(Carolyn Kaster/AP)

The independence and speed of two veteran prosecutors named by the Justice Department to investigate leaks of national security information could determine whether the controversy settles quickly or blossoms into an election-year problem for President Obama.

The heads of the congressional intelligence committees said on a Sunday talk show that it was a “good start” for Attorney General Eric H. Holder Jr. to name U.S. attorneys from the District and Maryland to investigate a series of national security leaks that have drawn bipartisan criticism.

But Sen. Dianne Feinstein (D-Calif.), chairman of the Senate Select Committee on Intelligence, appearing along with her House counterpart, Rep. Mike Rogers (R-Mich.), on CBS’s “Face the Nation,” said that an investigation headed by U.S. Attorneys Ronald C. Machen Jr. of the District and Rod J. Rosenstein of Maryland must be “nonpartisan, it has to be vigorous and it’s got to move ahead rapidly.”

The situation presents combustible election-year elements: the delicacy of the administration investigating itself, the unexpected consequences that could come if an independent special counsel were named, and the difficulty of ferreting out leaks to the news media in a town built on the trading of information.

The controversy is over a flurry of stories that have revealed the Obama administration’s active role in clandestine operations against al-Qaeda and other adversaries.

They include the Associated Press’s reporting about a disrupted terrorist plot by al-Qaeda’s affiliate in Yemen, stories in several publications about the expanded U.S. drone campaign in Yemen and articles in the New York Times that described Obama’s role in approving “kill lists” for CIA drones and the use of computer viruses and cyberweapons against Iran.

Rogers, chairman of the House intelligence committee, said that in the absence of a special prosecutor more independent of Holder than the two U.S. attorneys, it will be important to learn whether Machen and Rosenstein have freedom to “go in following your leads where you find them, wherever that takes you.”

He added: “So many asked the question — me included — can you have a U.S. attorney assigned through the attorney general investigate something that is clearly going to be at the most senior levels of all of the executive branch, DoD [Defense Department] and FBI, the attorney general’s office and even the president?”

The intelligence committees are exploring whether new laws are warranted to criminalize leaks of national security information. But Rogers and Feinstein presented an understated and bipartisan response to what has become increasingly hot rhetoric regarding the leaks.

President Obama said on Friday that it was “offensive” to suggest that “my White House would purposely release classified national security information.”

Sen. John McCain (R-Ariz.), Obama’s 2008 opponent and his most outspoken critic on the issue, replied that it was the situation that was “offensive” and repeated his call for a special counsel to investigate.

“I mean, it’s obvious on its face that this information came from individuals who are in the administration,” McCain said on CNN’s “State of the Union.” Asked directly whether he believed Obama was responsible for release of the classified intelligence, McCain replied:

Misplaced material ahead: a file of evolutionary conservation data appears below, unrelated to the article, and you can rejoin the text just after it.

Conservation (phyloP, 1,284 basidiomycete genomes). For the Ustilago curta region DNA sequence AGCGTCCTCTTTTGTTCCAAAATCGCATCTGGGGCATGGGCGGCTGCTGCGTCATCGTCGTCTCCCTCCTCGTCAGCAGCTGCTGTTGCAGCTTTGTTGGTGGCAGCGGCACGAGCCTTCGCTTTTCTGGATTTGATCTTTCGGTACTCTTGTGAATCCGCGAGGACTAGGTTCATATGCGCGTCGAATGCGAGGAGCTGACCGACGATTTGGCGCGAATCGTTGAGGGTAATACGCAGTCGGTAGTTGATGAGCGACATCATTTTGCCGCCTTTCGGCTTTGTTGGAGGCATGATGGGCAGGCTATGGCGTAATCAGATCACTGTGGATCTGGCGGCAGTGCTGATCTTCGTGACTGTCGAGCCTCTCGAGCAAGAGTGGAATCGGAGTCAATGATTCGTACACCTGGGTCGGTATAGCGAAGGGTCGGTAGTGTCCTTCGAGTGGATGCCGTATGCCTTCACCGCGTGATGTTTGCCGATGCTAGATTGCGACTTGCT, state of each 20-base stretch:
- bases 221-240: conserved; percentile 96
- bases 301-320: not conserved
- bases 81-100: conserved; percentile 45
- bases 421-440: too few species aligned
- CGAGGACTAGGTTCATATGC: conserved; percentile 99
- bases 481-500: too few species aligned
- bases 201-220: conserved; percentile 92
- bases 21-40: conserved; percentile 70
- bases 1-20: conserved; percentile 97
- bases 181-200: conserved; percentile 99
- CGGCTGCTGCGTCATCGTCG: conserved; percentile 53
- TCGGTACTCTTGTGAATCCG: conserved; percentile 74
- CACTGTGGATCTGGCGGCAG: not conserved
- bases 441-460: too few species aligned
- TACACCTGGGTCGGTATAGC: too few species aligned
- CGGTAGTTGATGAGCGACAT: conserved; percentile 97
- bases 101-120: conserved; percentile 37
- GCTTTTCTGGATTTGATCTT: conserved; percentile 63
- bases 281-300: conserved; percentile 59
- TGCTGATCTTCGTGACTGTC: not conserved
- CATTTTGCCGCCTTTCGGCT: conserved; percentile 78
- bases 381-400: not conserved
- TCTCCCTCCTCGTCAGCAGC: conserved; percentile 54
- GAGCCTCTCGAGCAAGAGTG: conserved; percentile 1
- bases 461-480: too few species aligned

“I have no idea whether the president knew or did not know.” He added that “the president may not have done it himself, but the president is certainly responsible as commander in chief.”

The charge that the Obama administration would leak classified information to make the president look tough on terrorism is at odds with the White House’s record, said Obama political adviser David Axelrod, who also made the rounds of the Sunday talk shows.

Historically, there have been only nine serious leak investigations, and six of them are prosecutions brought by the Obama administration. “We have come under attack because we have been tougher on leaks than any administration in recent history,” Axelrod told George Stephanopoulos on ABC’s “This Week.”

Stephanopoulos pointed out that some of the sourcing in the stories was from the president’s national security team. But Axelrod said “the authors of all of this work have said the White House was not the source of this information. . . . There were obvious leaks, but they weren’t from the White House.”

Law enforcement sources say leak cases are particularly difficult because there are often hundreds of people who have had access to the classified material, including officials in the Justice Department, in the intelligence agencies and on Capitol Hill.

The widespread use of e-mail has made tracing the leaks easier, the sources said.

“Improved tools — including auditing measures, employee physical access or badging records, and phone records — play an important role in internal investigations and aid in unmasking individuals who leak classified information,” Lisa O. Monaco, assistant attorney general for the Justice Department’s national security division, said in Senate testimony in February.

Neither Feinstein nor Rogers were asked about new laws governing criminal prosecution of leaks. Leak prosecutions come under a 1917 espionage statute that criminalizes disclosure of national defense information that would be harmful to national interests.

Steven Aftergood, director of the Project on Government Secrecy with the Federation of American Scientists, noted that Attorney General John D. Ashcroft was asked by Congress in 2002 whether a new statute concerning leaks was needed, and he “more or less declined the offer.”

A new statute could categorically prohibit all unauthorized disclosures of classified information or impose greater sanctions on the media or surveillance of reporters, Aftergood said. But he added, “All of those are terrible ideas that would arouse significant opposition.”

Staff writers Sari Horwitz and Greg Miller contributed to this report.